Customs is not stupid. You cannot create an invoice for $300 on a $1500 notebook computer. Doing that gets you taxed at the full retail value of the item. The tax my dear friends is 50% of the value. So on a $1500 notebook the tax is $750 + $120 to certify and probably another $50 to storage and fees. Plus your trip to the airport to get it. By that time you have rebought your computer.

If you pack stuff in your suitcase (I wrapped my flat panel display in mounds of plastic bubble wrap and clothes) and carry it on, you will more than likely sail through customs. This is the case for visitors.

If you are a citizen or resident and they catch you, you pay the tax.
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Riyad Anabtawi
Member
Username: Riyada

Post Number: 74
Registered: 12-2005
Posted on Sunday, August 27, 2006 - 4:49 pm:   Edit PostPrint Post

Ah comon .. Dont bore me Deby.
"standard for anything electric to meet a certain standard" nothing is standard here.
"hotbed of bribes and thievery" absolutely! I know several customs chiefs with BMW's and big villas in a hi class area here in Mendoza. How can they do it on salaries as low as they earn.
I was talking about stuff sent via US mail, not fedex, cos its way too expensive to send via fedex.
I had sent some spices from CA and they kept it cos they had to have it inspected by the health stuff.. rediculous.. I realised after that they wanted to keep it for themselves!
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Riyad Anabtawi
Member
Username: Riyada

Post Number: 75
Registered: 12-2005
Posted on Sunday, August 27, 2006 - 5:45 pm:   Edit PostPrint Post

I forgot to mention that once I flew in a shipment of one electric scooter for personal use. Customs wont let me have it since I needed to be an importer to be able to receive it, even if I paid all duty fees. So I decided to return to sender, no go either, since to be able to resend I had to be an importer to do that too..
Go figure!
They wont even let me have my personal stuff (Pictures, and paperwork etc..)
Rediculous..
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Tom Woodson
Intermediate Member
Username: Diverdown48

Post Number: 127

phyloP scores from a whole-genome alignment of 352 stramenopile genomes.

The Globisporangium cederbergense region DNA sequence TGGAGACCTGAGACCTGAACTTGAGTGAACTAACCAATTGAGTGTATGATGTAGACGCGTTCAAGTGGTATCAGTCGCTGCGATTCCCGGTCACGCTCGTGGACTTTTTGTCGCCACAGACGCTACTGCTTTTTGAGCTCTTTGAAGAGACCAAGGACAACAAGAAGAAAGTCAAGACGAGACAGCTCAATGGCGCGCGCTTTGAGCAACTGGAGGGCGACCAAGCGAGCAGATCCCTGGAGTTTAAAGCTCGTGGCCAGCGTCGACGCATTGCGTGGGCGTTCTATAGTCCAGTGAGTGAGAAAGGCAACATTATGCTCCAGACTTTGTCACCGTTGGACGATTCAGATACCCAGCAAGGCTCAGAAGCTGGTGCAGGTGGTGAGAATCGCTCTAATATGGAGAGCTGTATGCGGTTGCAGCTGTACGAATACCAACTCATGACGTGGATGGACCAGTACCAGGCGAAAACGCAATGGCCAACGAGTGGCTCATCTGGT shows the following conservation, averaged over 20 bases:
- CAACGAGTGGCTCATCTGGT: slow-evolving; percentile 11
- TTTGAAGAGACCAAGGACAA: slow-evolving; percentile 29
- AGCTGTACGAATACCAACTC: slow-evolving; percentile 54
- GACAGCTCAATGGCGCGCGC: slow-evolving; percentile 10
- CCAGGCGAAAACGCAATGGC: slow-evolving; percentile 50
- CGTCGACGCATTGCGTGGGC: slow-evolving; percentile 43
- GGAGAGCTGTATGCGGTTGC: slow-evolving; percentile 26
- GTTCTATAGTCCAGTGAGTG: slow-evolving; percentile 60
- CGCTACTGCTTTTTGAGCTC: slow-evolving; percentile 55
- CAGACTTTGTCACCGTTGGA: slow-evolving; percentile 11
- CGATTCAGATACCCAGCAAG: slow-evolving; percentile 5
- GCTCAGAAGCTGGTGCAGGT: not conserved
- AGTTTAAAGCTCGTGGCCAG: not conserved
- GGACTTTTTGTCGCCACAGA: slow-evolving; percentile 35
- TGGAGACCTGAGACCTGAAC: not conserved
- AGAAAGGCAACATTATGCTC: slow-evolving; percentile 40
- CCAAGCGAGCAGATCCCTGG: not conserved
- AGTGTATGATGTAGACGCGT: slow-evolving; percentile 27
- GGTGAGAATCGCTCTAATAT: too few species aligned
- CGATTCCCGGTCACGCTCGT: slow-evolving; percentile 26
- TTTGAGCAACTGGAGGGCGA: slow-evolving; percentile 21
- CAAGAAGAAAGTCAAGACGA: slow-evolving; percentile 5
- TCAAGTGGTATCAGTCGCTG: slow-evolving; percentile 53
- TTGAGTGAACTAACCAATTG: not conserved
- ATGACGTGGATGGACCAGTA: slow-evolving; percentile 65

Registered: 6-2006


Posted on Sunday, August 27, 2006 - 6:14 pm:   Edit PostPrint Post

When I first moved to Ar. I brought my table top with me. I carried the monitor, a falt screen, with me as carry on luggage. The tower, printer, key board, mouse I put in my luggage. It made the flight ok and when I went throuh the airport check points I told them it was mine and they let me go on through.

Fedex. Oh yes. My sister sent me a package by Fedex. It cost $125 US to send. I did not know she was paying that much or I would have told her to not to bother.
In the package were a couple of pairs of Levis jeans and some prescription medication.
The package made it to Buenos Aires. We got a letter from customs.
We were told that we could get if we paid some outrageous customs tax, I do not remember how much, provide a prescription number for the medication even though each bottle had it typed on the lable, and pay the delivery person $100 US to bring it to us.
I contacted Fedex and tried to get them to help, they were no help.
At the time I was new to Ar and did not know how to say kiss my derriere. I got the medications at the local pharmacy and someone is wearing my Levi's.
I am thinking most things are abandoned in customs. So what happens to it.
In the US they would by law be sold at auction or to a contractor for resale with the government getting the money, not some worker or official of customs.

I do not want to hurt anyone's feelings, but
I am inclined to believe there is a large amount of corruption in Argentine customs.

Just one man's opinion with no offense intended.
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Tom Woodson
Intermediate Member
Username: Diverdown48

Post Number: 128
Registered: 6-2006


Posted on Sunday, August 27, 2006 - 6:18 pm:   Edit PostPrint Post

Fedex will only pay a set amount, I think $25 for lost packages unless you buy the insurance.
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Tom Woodson
Intermediate Member
Username: Diverdown48

Post Number: 131
Registered: 6-2006


Posted on Sunday, August 27, 2006 - 6:34 pm:   Edit PostPrint Post

I have never had any problem carrying my laptop in and out of the country.
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Christian Janus
New member
Username: Christianjanus

Post Number: 3
Registered: 8-2006
Posted on Wednesday, August 30, 2006 - 2:10 am:   Edit PostPrint Post

Thank you all for your informative posts.

Chris
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Tom Woodson
Intermediate Member
Username: Diverdown48

Post Number: 144
Registered: 6-2006


Posted on Wednesday, August 30, 2006 - 1:01 pm:   Edit PostPrint Post

The pleasure is ours.

I hope you will share your experiences in Argenitna with us.

Good luck
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MIchael Calero
Member
Username: Michael795

Post Number: 81
Registered: 4-2007
Posted on Sunday, October 05, 2008 - 10:26 pm:   Edit PostPrint Post

Hi,

I had followed the advice someone stated in this forum. I arrived in B'A's with two laptops, at customs my bag was screened by the xray machine and was immediately pulled aside. The Custom agent then stated to me Sir, you have two computers. I responded, yes one for business and one is personal, he just waved me off, he didn't go any further. Just for your information.
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Living in Patagonia
Junior Member
Username: Soulskier

Post Number: 27
Registered: 9-2008
Posted on Monday, October 06, 2008 - 7:51 am:   Edit PostPrint Post

Excellent to know, thanks!
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Arial
Advanced Member
Username: Arial

Post Number: 272
Registered: 10-2006